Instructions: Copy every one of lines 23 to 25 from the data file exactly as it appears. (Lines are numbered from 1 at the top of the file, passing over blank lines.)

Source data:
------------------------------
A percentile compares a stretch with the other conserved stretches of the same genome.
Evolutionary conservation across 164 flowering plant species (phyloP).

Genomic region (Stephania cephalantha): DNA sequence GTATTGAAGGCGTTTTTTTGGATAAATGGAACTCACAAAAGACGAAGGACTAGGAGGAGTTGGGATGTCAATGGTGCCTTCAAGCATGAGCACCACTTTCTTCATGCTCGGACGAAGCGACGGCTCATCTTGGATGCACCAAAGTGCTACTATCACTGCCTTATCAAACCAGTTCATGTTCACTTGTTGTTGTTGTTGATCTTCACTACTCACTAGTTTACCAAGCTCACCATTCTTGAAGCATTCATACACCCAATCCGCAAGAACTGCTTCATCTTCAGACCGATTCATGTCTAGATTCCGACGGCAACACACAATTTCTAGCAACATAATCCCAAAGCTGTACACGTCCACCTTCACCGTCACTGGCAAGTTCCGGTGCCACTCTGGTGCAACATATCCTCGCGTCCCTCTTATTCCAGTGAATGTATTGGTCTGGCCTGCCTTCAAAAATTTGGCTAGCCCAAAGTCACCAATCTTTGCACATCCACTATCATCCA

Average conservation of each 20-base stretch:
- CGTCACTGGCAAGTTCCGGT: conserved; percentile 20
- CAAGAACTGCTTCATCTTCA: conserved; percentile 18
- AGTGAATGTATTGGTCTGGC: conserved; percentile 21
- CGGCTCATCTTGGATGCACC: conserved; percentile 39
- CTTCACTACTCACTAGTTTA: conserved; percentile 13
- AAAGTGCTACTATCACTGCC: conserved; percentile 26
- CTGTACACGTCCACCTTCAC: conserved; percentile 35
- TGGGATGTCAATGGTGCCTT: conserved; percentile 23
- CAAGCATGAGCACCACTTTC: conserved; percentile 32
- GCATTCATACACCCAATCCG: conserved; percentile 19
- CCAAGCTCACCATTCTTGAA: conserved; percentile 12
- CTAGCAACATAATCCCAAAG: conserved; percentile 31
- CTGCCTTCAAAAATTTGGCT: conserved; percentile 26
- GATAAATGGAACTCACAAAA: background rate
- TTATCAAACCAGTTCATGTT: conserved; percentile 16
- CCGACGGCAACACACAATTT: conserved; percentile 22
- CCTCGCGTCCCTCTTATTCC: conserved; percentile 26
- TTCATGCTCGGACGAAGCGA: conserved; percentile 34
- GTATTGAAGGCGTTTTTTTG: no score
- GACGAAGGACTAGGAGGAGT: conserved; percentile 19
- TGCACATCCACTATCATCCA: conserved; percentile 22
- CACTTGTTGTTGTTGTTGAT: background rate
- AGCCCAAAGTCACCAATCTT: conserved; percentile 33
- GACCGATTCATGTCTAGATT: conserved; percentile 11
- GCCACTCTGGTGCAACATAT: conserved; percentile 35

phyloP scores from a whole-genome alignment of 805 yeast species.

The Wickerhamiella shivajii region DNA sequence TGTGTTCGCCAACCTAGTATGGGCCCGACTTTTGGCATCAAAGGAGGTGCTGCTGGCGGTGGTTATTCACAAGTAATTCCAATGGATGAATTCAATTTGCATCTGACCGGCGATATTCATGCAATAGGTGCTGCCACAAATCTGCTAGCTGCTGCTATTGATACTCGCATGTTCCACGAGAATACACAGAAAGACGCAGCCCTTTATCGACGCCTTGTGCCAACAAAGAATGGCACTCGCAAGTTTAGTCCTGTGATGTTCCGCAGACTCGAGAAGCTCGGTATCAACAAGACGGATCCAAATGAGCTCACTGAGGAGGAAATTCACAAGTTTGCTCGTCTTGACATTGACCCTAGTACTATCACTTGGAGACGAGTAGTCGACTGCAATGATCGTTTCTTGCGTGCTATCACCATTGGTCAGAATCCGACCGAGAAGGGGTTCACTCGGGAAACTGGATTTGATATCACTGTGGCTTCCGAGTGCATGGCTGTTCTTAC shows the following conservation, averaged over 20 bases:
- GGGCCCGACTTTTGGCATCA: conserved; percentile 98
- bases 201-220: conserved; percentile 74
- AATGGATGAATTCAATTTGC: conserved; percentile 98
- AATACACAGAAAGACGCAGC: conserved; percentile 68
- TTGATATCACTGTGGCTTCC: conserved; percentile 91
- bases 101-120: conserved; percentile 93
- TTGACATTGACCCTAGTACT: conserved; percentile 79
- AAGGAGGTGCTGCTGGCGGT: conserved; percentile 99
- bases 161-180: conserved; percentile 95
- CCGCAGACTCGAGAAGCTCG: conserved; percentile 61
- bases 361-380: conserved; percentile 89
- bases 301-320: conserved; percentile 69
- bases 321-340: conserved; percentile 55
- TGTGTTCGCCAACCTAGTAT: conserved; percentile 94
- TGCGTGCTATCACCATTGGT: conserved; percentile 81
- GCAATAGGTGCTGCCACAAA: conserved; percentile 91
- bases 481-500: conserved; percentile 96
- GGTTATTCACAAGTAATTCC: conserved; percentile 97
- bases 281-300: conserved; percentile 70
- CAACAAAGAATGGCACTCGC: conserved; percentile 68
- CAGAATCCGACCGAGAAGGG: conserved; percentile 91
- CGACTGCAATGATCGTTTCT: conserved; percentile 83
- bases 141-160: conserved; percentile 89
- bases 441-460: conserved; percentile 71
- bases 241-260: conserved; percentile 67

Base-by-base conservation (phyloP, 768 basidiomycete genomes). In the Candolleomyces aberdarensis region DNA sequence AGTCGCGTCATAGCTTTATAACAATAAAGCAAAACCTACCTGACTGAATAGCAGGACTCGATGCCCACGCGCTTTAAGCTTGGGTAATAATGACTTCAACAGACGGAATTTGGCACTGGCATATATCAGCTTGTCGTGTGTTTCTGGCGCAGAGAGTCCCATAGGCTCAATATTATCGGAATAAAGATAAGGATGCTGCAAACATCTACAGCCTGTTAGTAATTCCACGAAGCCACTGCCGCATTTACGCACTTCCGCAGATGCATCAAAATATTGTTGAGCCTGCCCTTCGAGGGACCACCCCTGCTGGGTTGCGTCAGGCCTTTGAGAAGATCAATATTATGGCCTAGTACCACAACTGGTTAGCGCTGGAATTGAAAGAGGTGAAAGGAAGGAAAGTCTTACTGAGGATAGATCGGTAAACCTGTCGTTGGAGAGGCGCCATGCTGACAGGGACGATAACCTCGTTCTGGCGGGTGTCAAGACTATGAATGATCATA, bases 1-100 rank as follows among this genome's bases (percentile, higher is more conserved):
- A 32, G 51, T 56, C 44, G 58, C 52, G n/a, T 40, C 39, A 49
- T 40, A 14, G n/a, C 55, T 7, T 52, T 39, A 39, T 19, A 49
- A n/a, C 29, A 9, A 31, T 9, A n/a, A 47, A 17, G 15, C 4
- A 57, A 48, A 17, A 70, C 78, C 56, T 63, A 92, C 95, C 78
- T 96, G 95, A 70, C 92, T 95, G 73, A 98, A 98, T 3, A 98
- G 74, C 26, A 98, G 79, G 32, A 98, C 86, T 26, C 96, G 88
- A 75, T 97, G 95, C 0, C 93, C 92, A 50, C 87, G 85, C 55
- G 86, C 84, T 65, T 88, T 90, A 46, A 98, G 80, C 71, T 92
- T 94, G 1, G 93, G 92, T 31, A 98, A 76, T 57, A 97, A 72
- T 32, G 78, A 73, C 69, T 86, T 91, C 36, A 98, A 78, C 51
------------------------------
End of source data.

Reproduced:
- GTATTGAAGGCGTTTTTTTG: no score
- GACGAAGGACTAGGAGGAGT: conserved; percentile 19
- TGCACATCCACTATCATCCA: conserved; percentile 22